The Ryzen naming scheme is pretty clear and understandable at least by comparison. And while it could create some confusion between mobile and desktop specs, that's minor. There's a very solid overlap in corecount between mobile and desktop (like 4/4 and 4/8 models in the in the 3 and 5 ranges).

    And I'm pretty sure it was done simply because it's the only way to fight a company that sold you the same crappy advancements YoY for a boatload of money. If even AT kicks Intel to the curb you know that whoever is defending them is either paid to do it or needs some adult supervision.
    Reply
  • satai - Wednesday, April 04, 2018 - link

    "nsisting that everybody who buys a laptop knows the TDP of the CPU"
    I don't say or think such a thing.

    "Dozens of SKUs meant only to confuse even people with more than basic knowledge"
    google with site:ark.intel.com
    If you are not able o do this...

    "The Ryzen naming scheme is pretty clear and understandable at least by comparison. "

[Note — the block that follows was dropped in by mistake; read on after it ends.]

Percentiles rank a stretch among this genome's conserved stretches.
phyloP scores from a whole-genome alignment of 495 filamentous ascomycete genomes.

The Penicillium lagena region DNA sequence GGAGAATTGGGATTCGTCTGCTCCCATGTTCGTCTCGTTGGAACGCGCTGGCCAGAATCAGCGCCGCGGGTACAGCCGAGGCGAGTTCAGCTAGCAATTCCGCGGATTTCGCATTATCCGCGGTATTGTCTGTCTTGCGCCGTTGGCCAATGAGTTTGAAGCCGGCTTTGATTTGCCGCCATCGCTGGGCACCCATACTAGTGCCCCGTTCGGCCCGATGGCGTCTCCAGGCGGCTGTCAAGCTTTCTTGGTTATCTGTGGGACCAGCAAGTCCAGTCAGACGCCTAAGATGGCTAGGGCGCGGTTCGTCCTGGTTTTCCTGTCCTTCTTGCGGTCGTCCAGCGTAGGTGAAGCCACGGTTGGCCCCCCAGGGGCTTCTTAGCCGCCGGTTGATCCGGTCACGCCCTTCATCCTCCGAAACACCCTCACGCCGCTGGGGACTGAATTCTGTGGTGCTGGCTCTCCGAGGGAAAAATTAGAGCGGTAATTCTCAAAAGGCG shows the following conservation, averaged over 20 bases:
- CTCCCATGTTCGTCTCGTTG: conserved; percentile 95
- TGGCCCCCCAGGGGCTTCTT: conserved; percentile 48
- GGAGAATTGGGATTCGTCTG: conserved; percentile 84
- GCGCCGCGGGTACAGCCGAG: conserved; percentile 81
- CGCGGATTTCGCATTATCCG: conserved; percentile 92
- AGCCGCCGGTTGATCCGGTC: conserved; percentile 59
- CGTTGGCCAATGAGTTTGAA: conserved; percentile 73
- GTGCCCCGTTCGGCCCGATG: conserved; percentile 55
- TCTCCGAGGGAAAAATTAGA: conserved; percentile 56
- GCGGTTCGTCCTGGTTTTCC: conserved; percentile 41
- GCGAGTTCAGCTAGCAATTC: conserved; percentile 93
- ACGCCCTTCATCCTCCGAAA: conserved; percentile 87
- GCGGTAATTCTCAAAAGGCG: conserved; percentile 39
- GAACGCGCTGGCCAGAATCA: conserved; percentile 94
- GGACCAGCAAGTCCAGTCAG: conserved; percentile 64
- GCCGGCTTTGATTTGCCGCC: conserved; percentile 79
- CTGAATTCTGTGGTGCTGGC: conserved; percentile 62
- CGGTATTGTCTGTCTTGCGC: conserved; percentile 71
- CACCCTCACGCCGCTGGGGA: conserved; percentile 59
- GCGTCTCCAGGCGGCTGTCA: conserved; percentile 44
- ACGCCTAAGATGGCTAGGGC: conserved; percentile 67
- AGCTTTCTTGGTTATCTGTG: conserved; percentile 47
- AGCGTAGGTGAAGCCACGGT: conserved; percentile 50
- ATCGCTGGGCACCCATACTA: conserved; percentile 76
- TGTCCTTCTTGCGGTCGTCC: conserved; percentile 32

Partly because AMD competes only in some segments...

    "There's a very solid overlap in corecount between mobile and desktop (like 4/4 and 4/8 models in the in the 3 and 5 ranges)."

    So you need to have apriori knowledge that this is about 5 and 3 and not for 7 anyway...
    Reply
  • ToTTenTranz - Tuesday, April 03, 2018 - link

    This update seems to put Microsoft in an awkward position for their high-end Surface Pro.

    They've been using the 15W Iris Pro part for high-end for quite a while. All of a sudden Intel only has 28W parts with Iris Pro. A visit to the ark website tells us all these Iris Pro 655 models only have a cTDP down to 20W, which is may not be nearly enough for Surface Pro's cooling system.

    One would think the Ryzen 2700U would be the perfect replacement candidate for Microsoft, but the lack of LPDDR support may prove "mortal" for tablets, as we're yet to see a single 12" tablet with detachable keyboard based off AMD's 15W offerings.

    But most of all why the hell are all these new sub-35W APU offerings not coming with LPDDR4 support? Looks like such a waste..
    Reply
  • Gunbuster - Tuesday, April 03, 2018 - link

    You make it sound like MS is not already in an awkward position on Surface after hitting a brick wall trying to get into Enterprise business and having on average eight daily visitors to their brick and mortar stores. Reply